There’s good and bad in this. The simple fact that there are so many companies now supporting the iPod with products will offer tremendous consumer choice and, hopefully, a wide variety of pricing options. But it also places readers - and iLounge - in a difficult position. Which of these products are safe to buy or recommend, and which are trashy, disposable items made just to collect a quick buck? We’re as happy as (or happier than) our readers to see great new accessories come out, but the generic factor has increased, and we’re not sure that most of what we’re seeing is even worthy of writing about. Your opinions on this subject would be most appreciated in the comments section below.

Enter ShowStoppers

Held annually as a way to separate worthwhile new products from the rest of the pack, ShowStoppers is an invite-only chance for members of the media to check out CES’s key innovations - plus some that exhibitors have passed on renting booths to show. iPod accessory makers such as Xitel, H2O Audio, XtremeMac, Nyko, and Griffin Technology attended last night’s ShowStoppers event, and while it didn’t entirely live up to its name, the mini-show did have a few interesting new items worth telling you about. We’ll also mention a few items we caught on the CES show floor immediately prior to ShowStoppers.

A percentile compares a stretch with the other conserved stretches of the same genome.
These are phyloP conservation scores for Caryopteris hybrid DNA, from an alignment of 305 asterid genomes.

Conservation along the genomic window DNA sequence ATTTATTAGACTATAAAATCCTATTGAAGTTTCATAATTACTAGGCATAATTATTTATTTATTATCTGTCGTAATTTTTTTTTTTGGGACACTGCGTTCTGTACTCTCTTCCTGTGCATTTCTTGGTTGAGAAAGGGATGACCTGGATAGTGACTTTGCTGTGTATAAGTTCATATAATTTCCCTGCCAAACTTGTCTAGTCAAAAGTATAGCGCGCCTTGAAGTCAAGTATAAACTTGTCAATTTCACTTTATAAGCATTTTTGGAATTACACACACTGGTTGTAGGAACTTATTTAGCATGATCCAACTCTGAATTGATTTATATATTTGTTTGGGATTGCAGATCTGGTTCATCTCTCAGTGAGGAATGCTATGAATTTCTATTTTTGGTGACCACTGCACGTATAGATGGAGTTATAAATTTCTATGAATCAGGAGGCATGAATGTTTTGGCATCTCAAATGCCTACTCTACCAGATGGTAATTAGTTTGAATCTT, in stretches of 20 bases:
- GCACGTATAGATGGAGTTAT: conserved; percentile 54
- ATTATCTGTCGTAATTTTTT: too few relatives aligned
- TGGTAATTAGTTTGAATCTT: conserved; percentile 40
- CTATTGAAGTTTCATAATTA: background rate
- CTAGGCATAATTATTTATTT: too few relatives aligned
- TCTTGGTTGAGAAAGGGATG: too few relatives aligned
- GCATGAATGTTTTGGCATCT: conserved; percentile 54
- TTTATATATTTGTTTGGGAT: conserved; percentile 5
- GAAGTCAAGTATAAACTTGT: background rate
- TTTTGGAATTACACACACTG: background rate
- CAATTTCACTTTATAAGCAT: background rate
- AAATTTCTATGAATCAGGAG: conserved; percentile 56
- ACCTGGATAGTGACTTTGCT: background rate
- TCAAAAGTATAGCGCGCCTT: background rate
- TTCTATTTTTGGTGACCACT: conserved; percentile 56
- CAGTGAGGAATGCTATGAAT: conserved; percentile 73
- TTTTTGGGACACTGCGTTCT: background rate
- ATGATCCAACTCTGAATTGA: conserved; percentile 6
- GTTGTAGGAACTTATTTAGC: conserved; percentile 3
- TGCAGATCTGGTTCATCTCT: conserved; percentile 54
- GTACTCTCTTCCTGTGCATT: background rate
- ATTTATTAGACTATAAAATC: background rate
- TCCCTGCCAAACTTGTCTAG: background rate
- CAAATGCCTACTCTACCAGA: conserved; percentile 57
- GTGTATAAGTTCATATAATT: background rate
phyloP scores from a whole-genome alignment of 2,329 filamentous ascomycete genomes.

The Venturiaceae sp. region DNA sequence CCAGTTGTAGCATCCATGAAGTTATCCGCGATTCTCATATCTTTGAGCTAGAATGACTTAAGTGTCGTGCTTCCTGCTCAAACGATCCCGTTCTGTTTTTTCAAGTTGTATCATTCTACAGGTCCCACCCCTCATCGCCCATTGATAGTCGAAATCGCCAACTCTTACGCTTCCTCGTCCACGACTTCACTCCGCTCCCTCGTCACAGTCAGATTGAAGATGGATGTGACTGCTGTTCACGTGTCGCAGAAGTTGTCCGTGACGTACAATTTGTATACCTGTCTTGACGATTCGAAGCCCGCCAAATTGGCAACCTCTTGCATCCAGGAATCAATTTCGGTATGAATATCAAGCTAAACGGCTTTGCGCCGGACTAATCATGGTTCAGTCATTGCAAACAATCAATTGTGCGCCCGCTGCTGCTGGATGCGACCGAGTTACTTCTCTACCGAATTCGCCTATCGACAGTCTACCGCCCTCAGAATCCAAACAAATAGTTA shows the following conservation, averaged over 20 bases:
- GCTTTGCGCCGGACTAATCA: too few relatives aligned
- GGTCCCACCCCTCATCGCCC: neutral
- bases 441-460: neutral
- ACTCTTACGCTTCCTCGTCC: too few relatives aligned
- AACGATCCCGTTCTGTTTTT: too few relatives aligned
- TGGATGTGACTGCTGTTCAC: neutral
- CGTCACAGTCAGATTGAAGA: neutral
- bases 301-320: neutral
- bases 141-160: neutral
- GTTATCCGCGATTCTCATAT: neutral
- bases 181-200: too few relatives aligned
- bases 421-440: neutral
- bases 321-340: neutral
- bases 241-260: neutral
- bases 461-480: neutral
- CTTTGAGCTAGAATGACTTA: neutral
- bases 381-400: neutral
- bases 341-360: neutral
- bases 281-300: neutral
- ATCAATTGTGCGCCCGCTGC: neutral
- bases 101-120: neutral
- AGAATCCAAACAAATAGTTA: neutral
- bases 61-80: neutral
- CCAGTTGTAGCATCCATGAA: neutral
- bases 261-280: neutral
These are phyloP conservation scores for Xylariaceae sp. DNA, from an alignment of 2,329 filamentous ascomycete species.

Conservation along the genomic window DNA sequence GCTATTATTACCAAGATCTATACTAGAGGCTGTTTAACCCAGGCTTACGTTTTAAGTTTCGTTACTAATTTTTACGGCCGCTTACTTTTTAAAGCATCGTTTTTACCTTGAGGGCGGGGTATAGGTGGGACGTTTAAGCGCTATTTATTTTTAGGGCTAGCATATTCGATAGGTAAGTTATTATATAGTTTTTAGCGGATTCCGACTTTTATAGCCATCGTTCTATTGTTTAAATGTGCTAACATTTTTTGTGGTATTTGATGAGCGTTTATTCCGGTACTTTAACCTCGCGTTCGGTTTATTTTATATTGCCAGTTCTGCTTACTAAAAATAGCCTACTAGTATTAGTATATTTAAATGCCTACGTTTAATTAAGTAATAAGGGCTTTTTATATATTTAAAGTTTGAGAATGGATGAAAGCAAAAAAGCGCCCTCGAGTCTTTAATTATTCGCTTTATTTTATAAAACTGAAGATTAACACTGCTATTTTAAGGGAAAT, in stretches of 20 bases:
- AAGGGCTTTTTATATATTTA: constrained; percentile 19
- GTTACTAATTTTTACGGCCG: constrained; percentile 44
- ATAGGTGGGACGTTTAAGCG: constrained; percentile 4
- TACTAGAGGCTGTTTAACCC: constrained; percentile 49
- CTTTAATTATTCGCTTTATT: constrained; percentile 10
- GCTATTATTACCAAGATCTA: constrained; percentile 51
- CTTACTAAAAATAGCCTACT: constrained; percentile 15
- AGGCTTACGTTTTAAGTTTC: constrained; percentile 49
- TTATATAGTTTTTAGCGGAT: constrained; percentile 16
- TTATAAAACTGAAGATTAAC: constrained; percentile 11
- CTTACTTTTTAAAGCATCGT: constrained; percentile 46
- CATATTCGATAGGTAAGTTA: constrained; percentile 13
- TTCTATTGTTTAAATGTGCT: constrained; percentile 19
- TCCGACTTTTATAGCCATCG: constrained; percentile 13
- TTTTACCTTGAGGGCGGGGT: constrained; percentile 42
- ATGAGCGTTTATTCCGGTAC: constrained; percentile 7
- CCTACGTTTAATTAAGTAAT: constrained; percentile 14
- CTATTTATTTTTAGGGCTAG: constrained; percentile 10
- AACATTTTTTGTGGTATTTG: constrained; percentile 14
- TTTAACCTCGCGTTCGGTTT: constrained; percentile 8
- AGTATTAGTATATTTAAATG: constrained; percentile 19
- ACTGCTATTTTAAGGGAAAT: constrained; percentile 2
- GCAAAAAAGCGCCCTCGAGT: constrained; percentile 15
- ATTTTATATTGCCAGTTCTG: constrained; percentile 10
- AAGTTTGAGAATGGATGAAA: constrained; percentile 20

ABT: ABT was out in force with the range of accessories previously previewed on iLounge, noting that it has - at least for now - reserved the iJet 2-Way iPod (display) Remote to sell by itself. Companies such as Targus and Scosche are showing off their own versions of the company’s other offerings.

Advanced Technology Office: Former Apple personnel used ShowStoppers to unveil iSee ($250), a black brick-shaped accessory for certain Dock Connecting iPods that turns them into video players and recorders. iSee includes a solid, 3.6” screen, a battery pack that provides four hours of battery life for video playback, and cables that let you display video content on a TV - or record video content from one. Video recording takes place VCR-style in real time, so you leave iSee connected to your TV during a football game, and then watch the football game later on its screen.